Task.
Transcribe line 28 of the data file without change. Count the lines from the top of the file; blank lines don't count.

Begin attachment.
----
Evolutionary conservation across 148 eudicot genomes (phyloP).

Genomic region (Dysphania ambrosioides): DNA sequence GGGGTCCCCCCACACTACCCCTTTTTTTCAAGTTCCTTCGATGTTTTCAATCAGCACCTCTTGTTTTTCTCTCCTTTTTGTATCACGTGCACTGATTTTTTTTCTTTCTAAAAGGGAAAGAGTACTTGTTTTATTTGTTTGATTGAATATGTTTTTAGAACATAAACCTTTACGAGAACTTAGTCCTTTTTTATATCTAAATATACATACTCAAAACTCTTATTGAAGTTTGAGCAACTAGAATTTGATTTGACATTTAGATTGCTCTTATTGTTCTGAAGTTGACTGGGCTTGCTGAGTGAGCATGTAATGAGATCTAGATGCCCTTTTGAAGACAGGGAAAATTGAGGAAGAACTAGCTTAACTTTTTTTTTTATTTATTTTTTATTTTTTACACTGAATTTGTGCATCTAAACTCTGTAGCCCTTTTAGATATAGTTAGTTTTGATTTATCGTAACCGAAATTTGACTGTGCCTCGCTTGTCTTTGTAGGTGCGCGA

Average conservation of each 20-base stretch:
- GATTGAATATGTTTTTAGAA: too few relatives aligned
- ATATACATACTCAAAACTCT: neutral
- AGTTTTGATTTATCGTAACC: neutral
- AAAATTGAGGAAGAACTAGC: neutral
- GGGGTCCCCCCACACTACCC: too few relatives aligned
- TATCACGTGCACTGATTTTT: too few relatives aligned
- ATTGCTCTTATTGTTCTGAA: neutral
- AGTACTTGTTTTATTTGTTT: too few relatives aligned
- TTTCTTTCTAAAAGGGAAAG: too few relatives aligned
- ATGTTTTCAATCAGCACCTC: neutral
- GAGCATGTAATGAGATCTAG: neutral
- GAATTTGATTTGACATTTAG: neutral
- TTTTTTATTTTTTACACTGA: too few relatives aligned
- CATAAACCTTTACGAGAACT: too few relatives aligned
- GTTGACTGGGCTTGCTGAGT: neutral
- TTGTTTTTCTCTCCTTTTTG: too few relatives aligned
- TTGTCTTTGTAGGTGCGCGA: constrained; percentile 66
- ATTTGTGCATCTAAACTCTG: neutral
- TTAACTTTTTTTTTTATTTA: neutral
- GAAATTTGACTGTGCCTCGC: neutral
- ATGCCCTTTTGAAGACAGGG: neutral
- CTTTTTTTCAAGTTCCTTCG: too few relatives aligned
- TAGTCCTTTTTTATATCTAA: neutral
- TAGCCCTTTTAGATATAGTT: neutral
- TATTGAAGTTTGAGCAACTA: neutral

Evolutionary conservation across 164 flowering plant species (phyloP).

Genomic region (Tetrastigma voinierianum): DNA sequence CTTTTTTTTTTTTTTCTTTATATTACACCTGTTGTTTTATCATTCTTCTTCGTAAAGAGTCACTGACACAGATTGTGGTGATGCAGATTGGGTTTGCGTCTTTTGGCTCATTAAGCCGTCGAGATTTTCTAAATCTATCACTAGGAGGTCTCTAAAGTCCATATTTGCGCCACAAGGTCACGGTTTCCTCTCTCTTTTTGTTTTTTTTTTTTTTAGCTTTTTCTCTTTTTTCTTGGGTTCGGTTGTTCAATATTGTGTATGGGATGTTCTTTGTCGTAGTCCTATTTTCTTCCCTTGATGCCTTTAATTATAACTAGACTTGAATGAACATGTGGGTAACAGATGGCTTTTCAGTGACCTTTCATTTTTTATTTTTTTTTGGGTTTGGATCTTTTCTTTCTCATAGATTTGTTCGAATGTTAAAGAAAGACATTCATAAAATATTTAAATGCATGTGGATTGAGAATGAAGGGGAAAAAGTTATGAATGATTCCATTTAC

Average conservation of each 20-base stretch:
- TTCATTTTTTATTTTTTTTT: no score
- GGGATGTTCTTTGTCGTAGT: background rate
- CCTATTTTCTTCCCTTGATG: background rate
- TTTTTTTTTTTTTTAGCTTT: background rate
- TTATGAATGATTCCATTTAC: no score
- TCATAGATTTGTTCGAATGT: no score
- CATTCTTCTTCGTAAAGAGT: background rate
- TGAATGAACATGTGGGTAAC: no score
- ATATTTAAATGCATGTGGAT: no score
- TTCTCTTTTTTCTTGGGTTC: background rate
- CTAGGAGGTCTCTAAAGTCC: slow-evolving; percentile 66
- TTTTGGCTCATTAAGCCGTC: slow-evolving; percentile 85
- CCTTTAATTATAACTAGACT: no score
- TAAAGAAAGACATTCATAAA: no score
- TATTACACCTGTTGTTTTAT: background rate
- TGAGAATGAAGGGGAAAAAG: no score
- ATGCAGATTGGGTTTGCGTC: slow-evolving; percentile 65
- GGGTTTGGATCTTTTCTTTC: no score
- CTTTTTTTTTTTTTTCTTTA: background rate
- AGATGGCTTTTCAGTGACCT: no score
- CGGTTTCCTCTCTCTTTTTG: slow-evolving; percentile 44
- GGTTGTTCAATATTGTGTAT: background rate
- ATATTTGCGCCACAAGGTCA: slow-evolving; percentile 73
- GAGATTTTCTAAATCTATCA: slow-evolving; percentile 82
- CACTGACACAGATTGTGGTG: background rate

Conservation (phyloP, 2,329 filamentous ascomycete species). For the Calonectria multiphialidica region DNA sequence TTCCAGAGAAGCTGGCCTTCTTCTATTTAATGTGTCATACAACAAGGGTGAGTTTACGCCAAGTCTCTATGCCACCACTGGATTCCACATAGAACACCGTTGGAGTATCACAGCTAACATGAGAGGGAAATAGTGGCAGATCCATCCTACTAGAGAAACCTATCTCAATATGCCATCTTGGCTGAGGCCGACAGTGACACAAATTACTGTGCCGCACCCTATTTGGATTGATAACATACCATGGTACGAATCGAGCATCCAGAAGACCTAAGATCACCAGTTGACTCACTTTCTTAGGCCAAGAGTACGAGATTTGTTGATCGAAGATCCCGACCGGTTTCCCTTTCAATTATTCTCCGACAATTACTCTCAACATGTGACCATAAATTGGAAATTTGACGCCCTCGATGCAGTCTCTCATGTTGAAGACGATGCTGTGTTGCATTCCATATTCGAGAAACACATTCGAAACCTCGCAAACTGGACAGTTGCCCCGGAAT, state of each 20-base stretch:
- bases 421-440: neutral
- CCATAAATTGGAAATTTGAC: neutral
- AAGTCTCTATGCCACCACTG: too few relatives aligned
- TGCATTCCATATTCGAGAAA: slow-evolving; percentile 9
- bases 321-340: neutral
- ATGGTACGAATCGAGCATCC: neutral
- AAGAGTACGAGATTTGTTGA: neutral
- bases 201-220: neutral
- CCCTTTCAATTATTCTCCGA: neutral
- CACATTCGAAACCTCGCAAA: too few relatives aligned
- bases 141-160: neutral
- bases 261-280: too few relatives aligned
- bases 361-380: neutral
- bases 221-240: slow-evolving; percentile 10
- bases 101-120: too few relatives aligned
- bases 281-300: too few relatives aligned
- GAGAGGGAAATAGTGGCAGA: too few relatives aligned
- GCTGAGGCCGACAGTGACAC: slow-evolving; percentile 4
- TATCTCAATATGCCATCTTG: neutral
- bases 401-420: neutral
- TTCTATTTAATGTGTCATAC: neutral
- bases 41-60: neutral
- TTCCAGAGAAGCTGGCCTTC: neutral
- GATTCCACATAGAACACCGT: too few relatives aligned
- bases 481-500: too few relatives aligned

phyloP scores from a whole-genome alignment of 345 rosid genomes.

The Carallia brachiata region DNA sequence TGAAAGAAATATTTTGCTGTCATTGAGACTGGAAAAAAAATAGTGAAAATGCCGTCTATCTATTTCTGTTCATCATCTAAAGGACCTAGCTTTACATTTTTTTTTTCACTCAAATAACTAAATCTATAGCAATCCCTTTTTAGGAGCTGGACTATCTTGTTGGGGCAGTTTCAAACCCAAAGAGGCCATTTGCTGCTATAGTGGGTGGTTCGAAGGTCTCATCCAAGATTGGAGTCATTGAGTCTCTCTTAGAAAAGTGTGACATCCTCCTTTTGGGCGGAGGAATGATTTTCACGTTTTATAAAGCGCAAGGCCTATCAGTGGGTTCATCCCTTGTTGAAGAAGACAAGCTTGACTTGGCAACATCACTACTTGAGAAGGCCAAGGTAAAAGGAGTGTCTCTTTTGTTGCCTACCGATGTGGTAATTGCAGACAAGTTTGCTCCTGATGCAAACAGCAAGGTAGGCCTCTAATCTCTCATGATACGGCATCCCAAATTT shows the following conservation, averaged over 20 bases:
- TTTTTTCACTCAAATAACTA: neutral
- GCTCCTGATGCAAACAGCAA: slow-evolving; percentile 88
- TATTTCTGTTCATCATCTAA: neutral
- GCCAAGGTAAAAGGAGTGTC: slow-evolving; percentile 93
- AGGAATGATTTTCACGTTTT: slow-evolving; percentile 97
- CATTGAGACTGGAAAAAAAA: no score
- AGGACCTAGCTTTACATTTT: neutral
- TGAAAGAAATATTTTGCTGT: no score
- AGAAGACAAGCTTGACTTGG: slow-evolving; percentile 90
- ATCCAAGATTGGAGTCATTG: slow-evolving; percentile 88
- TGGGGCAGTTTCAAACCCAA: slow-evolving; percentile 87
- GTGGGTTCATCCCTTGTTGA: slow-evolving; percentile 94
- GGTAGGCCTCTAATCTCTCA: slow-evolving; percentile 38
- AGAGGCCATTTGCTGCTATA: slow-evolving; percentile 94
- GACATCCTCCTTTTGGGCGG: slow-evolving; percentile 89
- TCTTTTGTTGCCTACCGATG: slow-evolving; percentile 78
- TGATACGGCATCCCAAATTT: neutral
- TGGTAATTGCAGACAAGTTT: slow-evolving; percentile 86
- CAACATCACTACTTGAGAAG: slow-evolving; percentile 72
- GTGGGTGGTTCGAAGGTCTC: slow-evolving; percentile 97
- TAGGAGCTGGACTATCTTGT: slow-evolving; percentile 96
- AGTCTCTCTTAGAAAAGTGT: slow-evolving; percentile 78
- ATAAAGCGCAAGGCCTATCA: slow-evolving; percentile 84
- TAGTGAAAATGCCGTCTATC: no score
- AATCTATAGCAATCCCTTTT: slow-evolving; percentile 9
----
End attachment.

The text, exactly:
- TATTGAAGTTTGAGCAACTA: neutral